Qualcomm Lawyers at Cooley Get $12M in Fees

     (CN) – After defeating baseless patent infringement claims brought in bad faith by a transportation security provider, Qualcomm can collect $12 million in attorneys’ fees, a federal judge ruled.
     U.S. District Judge Anthony Battaglia also imposed $64,000 in sanctions against Wang, Hartmann, Gibbs & Cauley, which acted as local counsel for Gabriel Technologies.
     In a 2008 lawsuit, Gabriel accused Qualcomm of paying more than $1 billion for technology that infringed on patents developed by Gabriel’s predecessor, Locate Networks Inc.
     Battaglia took over the case from U.S. District Judge Michael Anello in San Diego who previously dismissed Gabriel’s claims and ordered it to pay a bond of $800,000 for a likely award of attorneys’ fees.
     Gabriel nevertheless pursued the case for an additional two years, all the while failing to identify the inventor of the patents that it claims to own.
     “It was readily apparent to Judge Anello in September 2010 that plaintiffs’ had maintained this action for slightly less than two years with nothing more than ‘mere allegations’ to support their claims,” Battaglia wrote. “Several emails between Gabriel employees and former employees confirm this conclusion and suggest that plaintiffs knew they lacked the requisite evidence and opted to pursue their claims nonetheless.”
     Gabriel characterized these emails as an exchange of frustration brought by disgruntled employees, but Battaglia considered it evidence that Gabriel knew it could not prove its case.
     “On the whole, the court concludes that the lack of evidence supporting plaintiffs’ patent claims was so obvious that it should have been known by plaintiffs,” he wrote. “Significantly, the emails suggest that plaintiffs knew there was no evidentiary basis for their claims in early 2010, and plaintiffs certainly had notice that their claims lacked substantiation following Judge Anello’s bond order in September 2010.”
     Battaglia added: “The court is particularly struck by plaintiffs’ decision to pursue their claims further following Judge Anello’s warning that the case would likely be found exceptional based on the evidence before him at the bond hearing. Plaintiffs nevertheless continued with their claims despite Judge Anello’s clear indication that there was a serious lack of evidence regarding plaintiffs’ patent claims. Over time, Judge Anello’s assessment proved correct and plaintiffs’ claims failed for the reasons he anticipated. The court finds that plaintiffs’ decision to pursue their patent claims without knowing the identity of the allegedly omitted inventor for such a long period of time, and particularly after Judge Anello’s bond order, constitutes litigation misconduct.”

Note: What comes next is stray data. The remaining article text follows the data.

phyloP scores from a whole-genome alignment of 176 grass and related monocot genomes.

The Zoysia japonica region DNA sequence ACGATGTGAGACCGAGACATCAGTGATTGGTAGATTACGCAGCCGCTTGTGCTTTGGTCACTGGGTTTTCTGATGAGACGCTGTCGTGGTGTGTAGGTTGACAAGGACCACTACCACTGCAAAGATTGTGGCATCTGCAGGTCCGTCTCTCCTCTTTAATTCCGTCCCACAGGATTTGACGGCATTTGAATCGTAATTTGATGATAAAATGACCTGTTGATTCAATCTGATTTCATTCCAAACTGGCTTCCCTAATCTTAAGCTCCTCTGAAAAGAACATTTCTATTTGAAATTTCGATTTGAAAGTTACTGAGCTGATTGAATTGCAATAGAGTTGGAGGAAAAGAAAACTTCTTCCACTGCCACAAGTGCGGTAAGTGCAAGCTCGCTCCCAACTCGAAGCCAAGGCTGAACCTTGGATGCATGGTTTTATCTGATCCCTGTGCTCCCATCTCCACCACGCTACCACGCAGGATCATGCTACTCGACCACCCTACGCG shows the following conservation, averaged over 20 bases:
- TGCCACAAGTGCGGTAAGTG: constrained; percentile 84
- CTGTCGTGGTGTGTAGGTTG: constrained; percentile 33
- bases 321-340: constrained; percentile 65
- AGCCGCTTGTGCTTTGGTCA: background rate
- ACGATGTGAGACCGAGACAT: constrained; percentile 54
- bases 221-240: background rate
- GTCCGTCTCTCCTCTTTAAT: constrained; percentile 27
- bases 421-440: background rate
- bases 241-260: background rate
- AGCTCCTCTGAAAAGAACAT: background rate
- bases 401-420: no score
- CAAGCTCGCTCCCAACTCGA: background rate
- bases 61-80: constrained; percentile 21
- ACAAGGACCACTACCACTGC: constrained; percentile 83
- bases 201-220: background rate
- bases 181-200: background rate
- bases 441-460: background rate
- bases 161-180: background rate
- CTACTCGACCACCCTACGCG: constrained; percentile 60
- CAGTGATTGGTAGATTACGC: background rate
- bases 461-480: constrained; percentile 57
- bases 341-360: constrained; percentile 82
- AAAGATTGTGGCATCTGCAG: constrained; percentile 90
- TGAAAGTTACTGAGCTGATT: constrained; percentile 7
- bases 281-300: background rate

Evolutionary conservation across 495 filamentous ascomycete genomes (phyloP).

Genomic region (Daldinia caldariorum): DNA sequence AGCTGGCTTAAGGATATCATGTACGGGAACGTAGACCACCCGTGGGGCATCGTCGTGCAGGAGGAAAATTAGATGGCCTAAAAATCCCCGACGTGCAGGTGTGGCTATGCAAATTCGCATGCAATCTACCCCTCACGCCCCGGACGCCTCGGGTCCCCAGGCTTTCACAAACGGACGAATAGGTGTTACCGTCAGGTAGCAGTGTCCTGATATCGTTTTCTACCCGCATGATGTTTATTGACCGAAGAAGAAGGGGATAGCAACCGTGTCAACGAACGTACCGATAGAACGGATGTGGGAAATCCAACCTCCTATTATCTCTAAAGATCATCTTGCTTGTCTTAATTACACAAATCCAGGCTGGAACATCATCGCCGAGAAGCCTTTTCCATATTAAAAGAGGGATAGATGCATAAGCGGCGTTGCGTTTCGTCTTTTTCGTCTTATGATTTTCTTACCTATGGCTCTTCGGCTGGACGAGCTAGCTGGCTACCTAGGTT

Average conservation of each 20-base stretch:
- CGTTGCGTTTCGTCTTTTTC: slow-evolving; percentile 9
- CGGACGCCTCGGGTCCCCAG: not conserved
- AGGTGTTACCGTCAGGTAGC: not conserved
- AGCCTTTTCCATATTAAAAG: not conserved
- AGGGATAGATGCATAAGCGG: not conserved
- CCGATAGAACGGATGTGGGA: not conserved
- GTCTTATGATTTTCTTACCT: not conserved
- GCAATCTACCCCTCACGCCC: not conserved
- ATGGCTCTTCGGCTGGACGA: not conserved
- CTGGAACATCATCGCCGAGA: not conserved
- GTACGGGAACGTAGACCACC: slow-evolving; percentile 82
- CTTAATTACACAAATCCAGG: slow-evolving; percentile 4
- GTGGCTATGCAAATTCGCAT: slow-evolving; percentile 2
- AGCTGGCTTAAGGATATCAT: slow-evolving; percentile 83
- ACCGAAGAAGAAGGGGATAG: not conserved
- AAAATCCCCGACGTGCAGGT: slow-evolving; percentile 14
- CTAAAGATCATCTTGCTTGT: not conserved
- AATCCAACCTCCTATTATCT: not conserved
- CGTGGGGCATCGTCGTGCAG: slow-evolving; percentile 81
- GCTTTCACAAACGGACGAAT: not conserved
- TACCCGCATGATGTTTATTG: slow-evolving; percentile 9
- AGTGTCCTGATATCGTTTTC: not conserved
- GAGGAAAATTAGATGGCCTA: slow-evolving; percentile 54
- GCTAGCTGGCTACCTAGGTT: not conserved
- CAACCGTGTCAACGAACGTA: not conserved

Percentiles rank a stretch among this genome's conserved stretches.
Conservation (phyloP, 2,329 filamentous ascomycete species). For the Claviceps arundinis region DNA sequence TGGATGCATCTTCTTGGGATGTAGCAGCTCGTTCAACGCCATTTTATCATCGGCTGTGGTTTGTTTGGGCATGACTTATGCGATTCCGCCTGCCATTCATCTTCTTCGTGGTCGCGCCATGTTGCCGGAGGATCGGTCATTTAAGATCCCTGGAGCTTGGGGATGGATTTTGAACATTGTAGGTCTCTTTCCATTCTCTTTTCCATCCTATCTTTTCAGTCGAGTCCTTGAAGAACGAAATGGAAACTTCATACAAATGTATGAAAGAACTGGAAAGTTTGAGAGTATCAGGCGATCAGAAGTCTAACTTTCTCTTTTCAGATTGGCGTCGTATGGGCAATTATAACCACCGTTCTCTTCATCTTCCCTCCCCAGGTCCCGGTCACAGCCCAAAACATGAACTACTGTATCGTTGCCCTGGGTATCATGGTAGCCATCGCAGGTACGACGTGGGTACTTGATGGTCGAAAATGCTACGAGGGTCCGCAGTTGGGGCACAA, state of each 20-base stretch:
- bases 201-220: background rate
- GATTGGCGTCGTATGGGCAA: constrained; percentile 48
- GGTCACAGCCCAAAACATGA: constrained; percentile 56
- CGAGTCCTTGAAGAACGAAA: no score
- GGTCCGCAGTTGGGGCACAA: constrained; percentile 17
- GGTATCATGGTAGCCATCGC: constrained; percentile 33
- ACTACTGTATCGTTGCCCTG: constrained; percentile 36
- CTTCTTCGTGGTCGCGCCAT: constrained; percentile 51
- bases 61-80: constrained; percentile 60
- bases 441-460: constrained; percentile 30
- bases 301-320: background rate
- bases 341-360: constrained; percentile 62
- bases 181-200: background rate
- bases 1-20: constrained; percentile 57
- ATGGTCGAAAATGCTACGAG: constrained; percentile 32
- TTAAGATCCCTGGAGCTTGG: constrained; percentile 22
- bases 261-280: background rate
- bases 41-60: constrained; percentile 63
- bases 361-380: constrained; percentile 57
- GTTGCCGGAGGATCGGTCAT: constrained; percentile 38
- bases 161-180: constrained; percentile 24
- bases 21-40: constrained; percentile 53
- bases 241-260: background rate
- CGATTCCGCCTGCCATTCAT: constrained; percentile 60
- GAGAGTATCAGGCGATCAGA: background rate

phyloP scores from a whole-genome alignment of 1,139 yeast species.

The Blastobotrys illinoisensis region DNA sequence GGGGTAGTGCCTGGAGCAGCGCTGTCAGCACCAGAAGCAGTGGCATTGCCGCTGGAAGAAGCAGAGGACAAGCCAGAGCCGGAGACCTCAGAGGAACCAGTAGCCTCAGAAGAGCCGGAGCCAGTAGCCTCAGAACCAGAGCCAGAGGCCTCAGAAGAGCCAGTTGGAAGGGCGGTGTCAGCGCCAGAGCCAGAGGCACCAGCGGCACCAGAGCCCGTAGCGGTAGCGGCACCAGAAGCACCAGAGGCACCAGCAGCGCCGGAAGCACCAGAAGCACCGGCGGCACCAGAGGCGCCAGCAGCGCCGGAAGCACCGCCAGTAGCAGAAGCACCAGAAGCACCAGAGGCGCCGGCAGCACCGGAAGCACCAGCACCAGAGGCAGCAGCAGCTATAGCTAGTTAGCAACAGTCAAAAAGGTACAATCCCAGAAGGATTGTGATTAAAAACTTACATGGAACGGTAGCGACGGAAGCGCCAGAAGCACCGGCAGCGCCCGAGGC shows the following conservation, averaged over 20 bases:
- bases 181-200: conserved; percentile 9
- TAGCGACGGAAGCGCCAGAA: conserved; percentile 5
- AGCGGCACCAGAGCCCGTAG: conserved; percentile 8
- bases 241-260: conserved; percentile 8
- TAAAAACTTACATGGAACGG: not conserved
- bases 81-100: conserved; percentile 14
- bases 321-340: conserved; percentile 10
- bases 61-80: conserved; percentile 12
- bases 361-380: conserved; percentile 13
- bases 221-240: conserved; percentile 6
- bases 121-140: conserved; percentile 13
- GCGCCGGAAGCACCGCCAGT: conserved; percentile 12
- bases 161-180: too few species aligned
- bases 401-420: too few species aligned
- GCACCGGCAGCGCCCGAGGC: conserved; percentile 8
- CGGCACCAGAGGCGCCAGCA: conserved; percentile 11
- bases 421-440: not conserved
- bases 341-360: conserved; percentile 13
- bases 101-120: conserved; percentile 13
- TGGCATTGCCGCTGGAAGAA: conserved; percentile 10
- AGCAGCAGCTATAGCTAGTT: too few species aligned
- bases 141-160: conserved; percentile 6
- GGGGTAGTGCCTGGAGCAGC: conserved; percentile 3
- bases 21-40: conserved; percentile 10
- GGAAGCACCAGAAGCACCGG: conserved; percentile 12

In sanctioning Wang Hartmann under Federal Civil Procedure Rule 11, Battaglia said the firm failed to review Anello’s order and investigate the merits of the case.
     “WHGC did not do so, and instead continued to file documents with the court without performing the requisite reasonable inquiry under the circumstances,” Battaglia wrote. “As such, every WHGC filing after September 20, 2010, was in violation of Rule 11.” The firm will have to pay $64,000 to Qualcomm as attorneys’ fees.
     Though Qualcomm initially sought fees from Gabriel’s lead counsel, Hughes, Hubbard & Reed, those parties reached a confidential settlement prior to the hearing.
     Qualcomm had been represented by lead counsel Cooley LLP.

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